A prominent Ku Klux Klan leader says that the group has raised thousands of dollars for Hillary Clinton’s campaign and that the Klan is officially endorsing the Democratic frontrunner for president—a claim the Clinton campaign vigorously denies.
Shortly after setting a giant cross on fire with dozens of other members of various white nationalist groups in Georgia on Saturday, Will Quigg, a Grand Dragon in a California branch of the KKK, sat down with Vocativ—which was there for a larger reporting trip about the modern state of the hate group—to talk about the 2016 election. According to Quigg, “For the KKK, Clinton is our choice.”
“She is friends with the Klan,” Quigg said. “A lot of people don’t realize that. She’s friends with Senator Byrd. He’s been an Exulted Cyclops in the Klan. He’s been King Kleagle.” (King Kleagle is another KKK title for the leader of an entire “realm,” or state. Quigg is the King Kleagle for California.) Quigg was referring to the late U.S. senator Robert Byrd from West Virginia, who organized and served as the leader of a West Virginia Klan chapter in the 1940s. In 2005, Byrd publicly disavowed the Klan and called his involvement “wrong.” Upon the senator’s death in 2010, Hillary Clinton called Byrd a “friend and mentor.”
Quigg said that he and other Klan members have raised more than $20,000 for the Clinton campaign and donated it anonymously.
“In the Bible, it says when you pray, pray in a closed, dark place by yourself,” Quigg said. “Do not pray on the street corners where people can see you … that’s why I got $20,000 together and sent it to Hillary Clinton’s campaign anonymously.”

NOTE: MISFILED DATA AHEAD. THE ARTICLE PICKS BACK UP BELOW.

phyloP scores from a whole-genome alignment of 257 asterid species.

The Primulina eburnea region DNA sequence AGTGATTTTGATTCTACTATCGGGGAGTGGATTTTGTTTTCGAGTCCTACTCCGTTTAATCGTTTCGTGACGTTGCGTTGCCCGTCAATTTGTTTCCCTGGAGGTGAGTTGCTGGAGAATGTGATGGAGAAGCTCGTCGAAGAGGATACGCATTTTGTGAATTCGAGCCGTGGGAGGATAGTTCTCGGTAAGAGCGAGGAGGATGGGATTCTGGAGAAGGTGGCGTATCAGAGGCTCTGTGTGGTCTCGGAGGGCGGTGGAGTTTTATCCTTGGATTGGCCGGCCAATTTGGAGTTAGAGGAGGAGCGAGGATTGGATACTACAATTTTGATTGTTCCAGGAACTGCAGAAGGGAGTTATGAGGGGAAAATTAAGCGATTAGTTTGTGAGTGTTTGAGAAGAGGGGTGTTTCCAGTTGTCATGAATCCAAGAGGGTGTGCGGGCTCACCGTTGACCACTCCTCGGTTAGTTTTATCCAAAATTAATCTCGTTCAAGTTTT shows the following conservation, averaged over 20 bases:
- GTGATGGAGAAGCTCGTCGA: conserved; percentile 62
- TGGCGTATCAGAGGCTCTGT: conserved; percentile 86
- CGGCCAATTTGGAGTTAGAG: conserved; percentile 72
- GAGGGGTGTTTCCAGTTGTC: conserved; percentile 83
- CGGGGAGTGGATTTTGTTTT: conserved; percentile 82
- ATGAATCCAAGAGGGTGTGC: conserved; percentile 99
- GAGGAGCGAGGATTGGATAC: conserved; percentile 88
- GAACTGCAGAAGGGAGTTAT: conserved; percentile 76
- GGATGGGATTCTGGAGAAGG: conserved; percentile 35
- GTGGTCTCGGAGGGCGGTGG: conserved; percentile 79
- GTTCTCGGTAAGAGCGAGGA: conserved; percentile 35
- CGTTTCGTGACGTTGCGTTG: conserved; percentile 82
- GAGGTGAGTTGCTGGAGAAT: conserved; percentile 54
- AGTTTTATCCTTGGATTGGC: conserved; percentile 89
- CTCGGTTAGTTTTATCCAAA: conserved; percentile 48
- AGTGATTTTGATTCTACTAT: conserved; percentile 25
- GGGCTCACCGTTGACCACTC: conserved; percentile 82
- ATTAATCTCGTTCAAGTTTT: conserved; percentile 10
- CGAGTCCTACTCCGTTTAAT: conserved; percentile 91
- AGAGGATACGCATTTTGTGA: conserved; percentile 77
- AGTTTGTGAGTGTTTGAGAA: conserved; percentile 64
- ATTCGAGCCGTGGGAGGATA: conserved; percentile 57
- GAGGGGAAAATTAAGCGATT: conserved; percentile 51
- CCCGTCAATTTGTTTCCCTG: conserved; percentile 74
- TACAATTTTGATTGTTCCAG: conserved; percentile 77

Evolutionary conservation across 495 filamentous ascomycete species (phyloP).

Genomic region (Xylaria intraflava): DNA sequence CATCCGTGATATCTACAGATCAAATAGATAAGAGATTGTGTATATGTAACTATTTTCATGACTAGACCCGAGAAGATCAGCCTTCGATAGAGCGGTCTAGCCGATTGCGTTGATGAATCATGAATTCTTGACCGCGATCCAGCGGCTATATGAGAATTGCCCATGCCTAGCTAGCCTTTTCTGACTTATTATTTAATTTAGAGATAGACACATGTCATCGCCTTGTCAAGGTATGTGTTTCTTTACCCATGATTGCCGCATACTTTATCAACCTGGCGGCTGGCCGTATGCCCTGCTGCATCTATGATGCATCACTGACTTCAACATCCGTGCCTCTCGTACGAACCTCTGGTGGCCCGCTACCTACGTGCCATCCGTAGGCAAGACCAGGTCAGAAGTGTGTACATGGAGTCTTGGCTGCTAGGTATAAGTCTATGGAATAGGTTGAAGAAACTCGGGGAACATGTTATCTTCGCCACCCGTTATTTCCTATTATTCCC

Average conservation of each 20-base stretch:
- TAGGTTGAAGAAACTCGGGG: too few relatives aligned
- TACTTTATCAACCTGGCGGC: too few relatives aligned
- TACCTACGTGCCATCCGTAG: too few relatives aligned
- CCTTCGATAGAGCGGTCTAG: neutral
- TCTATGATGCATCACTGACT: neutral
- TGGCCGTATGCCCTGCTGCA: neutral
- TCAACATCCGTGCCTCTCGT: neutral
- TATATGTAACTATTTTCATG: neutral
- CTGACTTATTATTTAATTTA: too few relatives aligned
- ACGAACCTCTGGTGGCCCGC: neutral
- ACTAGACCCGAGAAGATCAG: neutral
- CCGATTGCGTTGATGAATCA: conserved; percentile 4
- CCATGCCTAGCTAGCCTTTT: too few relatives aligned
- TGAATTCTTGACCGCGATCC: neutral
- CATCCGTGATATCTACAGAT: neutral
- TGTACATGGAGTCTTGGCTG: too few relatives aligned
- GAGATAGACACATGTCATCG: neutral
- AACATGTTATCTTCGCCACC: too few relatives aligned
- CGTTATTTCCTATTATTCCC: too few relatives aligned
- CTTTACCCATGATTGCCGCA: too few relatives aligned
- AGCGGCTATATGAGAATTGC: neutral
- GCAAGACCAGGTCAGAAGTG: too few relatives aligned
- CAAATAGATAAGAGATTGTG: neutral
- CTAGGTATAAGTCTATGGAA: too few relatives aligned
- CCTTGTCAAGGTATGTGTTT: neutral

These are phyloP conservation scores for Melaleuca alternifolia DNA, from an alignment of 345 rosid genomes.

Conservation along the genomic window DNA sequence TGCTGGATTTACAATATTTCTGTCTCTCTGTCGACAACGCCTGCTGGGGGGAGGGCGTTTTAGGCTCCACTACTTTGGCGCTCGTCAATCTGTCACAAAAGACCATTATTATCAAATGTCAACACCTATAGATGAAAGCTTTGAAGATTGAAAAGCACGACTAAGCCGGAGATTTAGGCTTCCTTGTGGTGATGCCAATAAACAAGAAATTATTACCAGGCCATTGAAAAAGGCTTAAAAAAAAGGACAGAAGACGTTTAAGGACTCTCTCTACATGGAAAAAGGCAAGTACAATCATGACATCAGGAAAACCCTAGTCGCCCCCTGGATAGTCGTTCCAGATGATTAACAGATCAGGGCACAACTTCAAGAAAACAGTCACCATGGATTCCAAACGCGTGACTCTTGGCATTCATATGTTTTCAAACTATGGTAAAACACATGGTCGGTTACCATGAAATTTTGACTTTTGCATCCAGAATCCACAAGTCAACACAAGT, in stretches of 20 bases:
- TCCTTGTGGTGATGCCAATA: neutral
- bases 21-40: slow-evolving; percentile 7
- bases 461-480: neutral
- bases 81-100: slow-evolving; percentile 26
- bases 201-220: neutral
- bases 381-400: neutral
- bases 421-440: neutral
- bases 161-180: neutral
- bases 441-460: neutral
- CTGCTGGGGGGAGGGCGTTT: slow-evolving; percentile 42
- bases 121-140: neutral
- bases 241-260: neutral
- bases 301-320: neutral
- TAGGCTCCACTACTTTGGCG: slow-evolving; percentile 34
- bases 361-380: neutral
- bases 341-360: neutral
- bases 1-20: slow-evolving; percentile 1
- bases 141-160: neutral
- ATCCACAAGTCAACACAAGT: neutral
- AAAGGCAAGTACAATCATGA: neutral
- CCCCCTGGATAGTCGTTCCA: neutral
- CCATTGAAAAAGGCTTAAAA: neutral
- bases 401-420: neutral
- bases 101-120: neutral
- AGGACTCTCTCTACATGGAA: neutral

The Clinton campaign strongly denies receiving any donations from the Ku Klux Klan and rejects the organization’s endorsement. “This is completely false,” Clinton campaign spokesman Josh Schwerin told Vocativ. “We want no part of them or their money and vehemently reject their hateful agenda.”
It’s possible for the Klan to have donated the money without the Clinton campaign knowing —Federal Election Commission rules allow for small anonymous donations. And members of the Klan wouldn’t need to disclose their affiliation with the group if they did donate to Clinton’s campaign—only their names would appear on Clinton’s campaign finance filings.
According to Schwerin, the campaign has “not received anywhere close to $20,000 in anonymous donations in total, [so] it is impossible that they are telling the truth.” Vocativ independently verified this through FEC filings.
The endorsement seems a clear attempt to mar Clinton’s reputation—or perhaps a backhanded way to push voters towards Donald Trump, the GOP frontrunner whose stance on issues like illegal immigration falls more in line with the KKK’s. But Quigg denies this. Trump “couldn’t run this country more than he could run a county,” he says. “He knows nothing about politics, or about foreign affairs. He went to Israel and almost got thrown out.”
Former Klan leader David Duke previously endorsed Trump in the 2016 presidential campaign—an endorsement Trump didn’t immediately disavow. Duke, however, does not speak for the Klan, according to Quigg.
As for Clinton, “All the stuff she’s saying now, she’s saying so she can get into office, okay? She doesn’t care about illegal immigrants—she’s acting like she does so she can get into office. Once she’s in office, then she’ll implement her policies. She’s a Democrat. The Klan has always been a Democratic organization,” Quigg said.